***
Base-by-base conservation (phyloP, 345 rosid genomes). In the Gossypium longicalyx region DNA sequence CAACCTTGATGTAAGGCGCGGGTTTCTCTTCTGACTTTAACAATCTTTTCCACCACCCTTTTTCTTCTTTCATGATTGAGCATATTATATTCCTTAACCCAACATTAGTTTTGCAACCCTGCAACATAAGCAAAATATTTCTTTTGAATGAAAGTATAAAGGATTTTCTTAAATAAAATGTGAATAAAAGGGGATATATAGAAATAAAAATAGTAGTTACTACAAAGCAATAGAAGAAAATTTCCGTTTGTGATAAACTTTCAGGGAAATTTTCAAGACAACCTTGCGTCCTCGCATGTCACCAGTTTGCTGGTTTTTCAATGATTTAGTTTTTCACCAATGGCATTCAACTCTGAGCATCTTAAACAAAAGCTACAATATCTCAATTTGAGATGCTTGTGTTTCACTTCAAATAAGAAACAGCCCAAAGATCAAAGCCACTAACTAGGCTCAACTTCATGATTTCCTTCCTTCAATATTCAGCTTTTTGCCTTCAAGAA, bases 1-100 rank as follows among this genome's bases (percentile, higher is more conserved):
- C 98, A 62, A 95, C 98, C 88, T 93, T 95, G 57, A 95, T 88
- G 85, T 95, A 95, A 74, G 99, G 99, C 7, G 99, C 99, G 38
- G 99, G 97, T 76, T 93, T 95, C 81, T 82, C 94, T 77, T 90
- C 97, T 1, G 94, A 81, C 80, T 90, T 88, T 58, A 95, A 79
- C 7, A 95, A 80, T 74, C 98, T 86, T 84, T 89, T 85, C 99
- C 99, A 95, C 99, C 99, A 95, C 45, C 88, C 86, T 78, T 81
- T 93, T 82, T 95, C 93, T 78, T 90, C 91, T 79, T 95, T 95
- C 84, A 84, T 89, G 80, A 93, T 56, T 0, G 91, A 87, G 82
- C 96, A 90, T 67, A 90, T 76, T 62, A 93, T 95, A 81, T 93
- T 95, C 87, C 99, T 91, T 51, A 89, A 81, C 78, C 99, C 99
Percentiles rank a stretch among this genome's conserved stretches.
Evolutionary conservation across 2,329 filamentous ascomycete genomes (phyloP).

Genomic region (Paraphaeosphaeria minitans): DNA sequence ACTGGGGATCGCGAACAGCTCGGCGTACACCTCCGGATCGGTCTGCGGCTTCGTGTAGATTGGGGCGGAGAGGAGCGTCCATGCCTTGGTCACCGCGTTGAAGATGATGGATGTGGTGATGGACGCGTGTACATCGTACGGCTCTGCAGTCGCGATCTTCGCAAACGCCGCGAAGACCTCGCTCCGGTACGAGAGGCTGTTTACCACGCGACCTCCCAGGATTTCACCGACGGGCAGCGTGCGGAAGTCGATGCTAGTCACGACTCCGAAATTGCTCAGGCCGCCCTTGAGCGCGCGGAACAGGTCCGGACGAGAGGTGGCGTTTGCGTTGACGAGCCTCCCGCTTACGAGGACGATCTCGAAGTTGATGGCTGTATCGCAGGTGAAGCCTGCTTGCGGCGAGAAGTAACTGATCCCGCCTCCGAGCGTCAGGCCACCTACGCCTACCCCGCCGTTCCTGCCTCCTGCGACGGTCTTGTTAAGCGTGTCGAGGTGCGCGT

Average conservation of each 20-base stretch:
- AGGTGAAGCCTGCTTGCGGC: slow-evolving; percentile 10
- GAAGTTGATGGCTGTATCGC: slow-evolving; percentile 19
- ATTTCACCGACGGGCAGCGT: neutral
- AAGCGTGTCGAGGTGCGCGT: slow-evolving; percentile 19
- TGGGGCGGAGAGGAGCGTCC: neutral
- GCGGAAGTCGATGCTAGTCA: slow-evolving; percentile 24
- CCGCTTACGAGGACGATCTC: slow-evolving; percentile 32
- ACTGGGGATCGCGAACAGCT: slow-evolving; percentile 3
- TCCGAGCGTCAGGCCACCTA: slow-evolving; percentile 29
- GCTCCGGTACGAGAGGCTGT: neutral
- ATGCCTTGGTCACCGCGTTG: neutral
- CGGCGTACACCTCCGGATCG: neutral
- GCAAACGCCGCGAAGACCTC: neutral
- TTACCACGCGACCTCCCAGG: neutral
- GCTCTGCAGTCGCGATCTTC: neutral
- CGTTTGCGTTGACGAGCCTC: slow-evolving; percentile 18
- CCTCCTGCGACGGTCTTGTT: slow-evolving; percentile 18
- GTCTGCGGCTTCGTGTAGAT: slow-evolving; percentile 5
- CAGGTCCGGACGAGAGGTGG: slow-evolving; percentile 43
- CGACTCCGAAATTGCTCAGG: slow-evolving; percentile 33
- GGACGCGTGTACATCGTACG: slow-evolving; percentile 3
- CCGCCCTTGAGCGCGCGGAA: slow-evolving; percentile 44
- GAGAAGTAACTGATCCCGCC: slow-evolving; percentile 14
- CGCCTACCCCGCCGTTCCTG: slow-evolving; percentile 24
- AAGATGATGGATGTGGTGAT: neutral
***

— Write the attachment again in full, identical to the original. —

Base-by-base conservation (phyloP, 345 rosid genomes). In the Gossypium longicalyx region DNA sequence CAACCTTGATGTAAGGCGCGGGTTTCTCTTCTGACTTTAACAATCTTTTCCACCACCCTTTTTCTTCTTTCATGATTGAGCATATTATATTCCTTAACCCAACATTAGTTTTGCAACCCTGCAACATAAGCAAAATATTTCTTTTGAATGAAAGTATAAAGGATTTTCTTAAATAAAATGTGAATAAAAGGGGATATATAGAAATAAAAATAGTAGTTACTACAAAGCAATAGAAGAAAATTTCCGTTTGTGATAAACTTTCAGGGAAATTTTCAAGACAACCTTGCGTCCTCGCATGTCACCAGTTTGCTGGTTTTTCAATGATTTAGTTTTTCACCAATGGCATTCAACTCTGAGCATCTTAAACAAAAGCTACAATATCTCAATTTGAGATGCTTGTGTTTCACTTCAAATAAGAAACAGCCCAAAGATCAAAGCCACTAACTAGGCTCAACTTCATGATTTCCTTCCTTCAATATTCAGCTTTTTGCCTTCAAGAA, bases 1-100 rank as follows among this genome's bases (percentile, higher is more conserved):
- C 98, A 62, A 95, C 98, C 88, T 93, T 95, G 57, A 95, T 88
- G 85, T 95, A 95, A 74, G 99, G 99, C 7, G 99, C 99, G 38
- G 99, G 97, T 76, T 93, T 95, C 81, T 82, C 94, T 77, T 90
- C 97, T 1, G 94, A 81, C 80, T 90, T 88, T 58, A 95, A 79
- C 7, A 95, A 80, T 74, C 98, T 86, T 84, T 89, T 85, C 99
- C 99, A 95, C 99, C 99, A 95, C 45, C 88, C 86, T 78, T 81
- T 93, T 82, T 95, C 93, T 78, T 90, C 91, T 79, T 95, T 95
- C 84, A 84, T 89, G 80, A 93, T 56, T 0, G 91, A 87, G 82
- C 96, A 90, T 67, A 90, T 76, T 62, A 93, T 95, A 81, T 93
- T 95, C 87, C 99, T 91, T 51, A 89, A 81, C 78, C 99, C 99
Percentiles rank a stretch among this genome's conserved stretches.
Evolutionary conservation across 2,329 filamentous ascomycete genomes (phyloP).

Genomic region (Paraphaeosphaeria minitans): DNA sequence ACTGGGGATCGCGAACAGCTCGGCGTACACCTCCGGATCGGTCTGCGGCTTCGTGTAGATTGGGGCGGAGAGGAGCGTCCATGCCTTGGTCACCGCGTTGAAGATGATGGATGTGGTGATGGACGCGTGTACATCGTACGGCTCTGCAGTCGCGATCTTCGCAAACGCCGCGAAGACCTCGCTCCGGTACGAGAGGCTGTTTACCACGCGACCTCCCAGGATTTCACCGACGGGCAGCGTGCGGAAGTCGATGCTAGTCACGACTCCGAAATTGCTCAGGCCGCCCTTGAGCGCGCGGAACAGGTCCGGACGAGAGGTGGCGTTTGCGTTGACGAGCCTCCCGCTTACGAGGACGATCTCGAAGTTGATGGCTGTATCGCAGGTGAAGCCTGCTTGCGGCGAGAAGTAACTGATCCCGCCTCCGAGCGTCAGGCCACCTACGCCTACCCCGCCGTTCCTGCCTCCTGCGACGGTCTTGTTAAGCGTGTCGAGGTGCGCGT

Average conservation of each 20-base stretch:
- AGGTGAAGCCTGCTTGCGGC: slow-evolving; percentile 10
- GAAGTTGATGGCTGTATCGC: slow-evolving; percentile 19
- ATTTCACCGACGGGCAGCGT: neutral
- AAGCGTGTCGAGGTGCGCGT: slow-evolving; percentile 19
- TGGGGCGGAGAGGAGCGTCC: neutral
- GCGGAAGTCGATGCTAGTCA: slow-evolving; percentile 24
- CCGCTTACGAGGACGATCTC: slow-evolving; percentile 32
- ACTGGGGATCGCGAACAGCT: slow-evolving; percentile 3
- TCCGAGCGTCAGGCCACCTA: slow-evolving; percentile 29
- GCTCCGGTACGAGAGGCTGT: neutral
- ATGCCTTGGTCACCGCGTTG: neutral
- CGGCGTACACCTCCGGATCG: neutral
- GCAAACGCCGCGAAGACCTC: neutral
- TTACCACGCGACCTCCCAGG: neutral
- GCTCTGCAGTCGCGATCTTC: neutral
- CGTTTGCGTTGACGAGCCTC: slow-evolving; percentile 18
- CCTCCTGCGACGGTCTTGTT: slow-evolving; percentile 18
- GTCTGCGGCTTCGTGTAGAT: slow-evolving; percentile 5
- CAGGTCCGGACGAGAGGTGG: slow-evolving; percentile 43
- CGACTCCGAAATTGCTCAGG: slow-evolving; percentile 33
- GGACGCGTGTACATCGTACG: slow-evolving; percentile 3
- CCGCCCTTGAGCGCGCGGAA: slow-evolving; percentile 44
- GAGAAGTAACTGATCCCGCC: slow-evolving; percentile 14
- CGCCTACCCCGCCGTTCCTG: slow-evolving; percentile 24
- AAGATGATGGATGTGGTGAT: neutral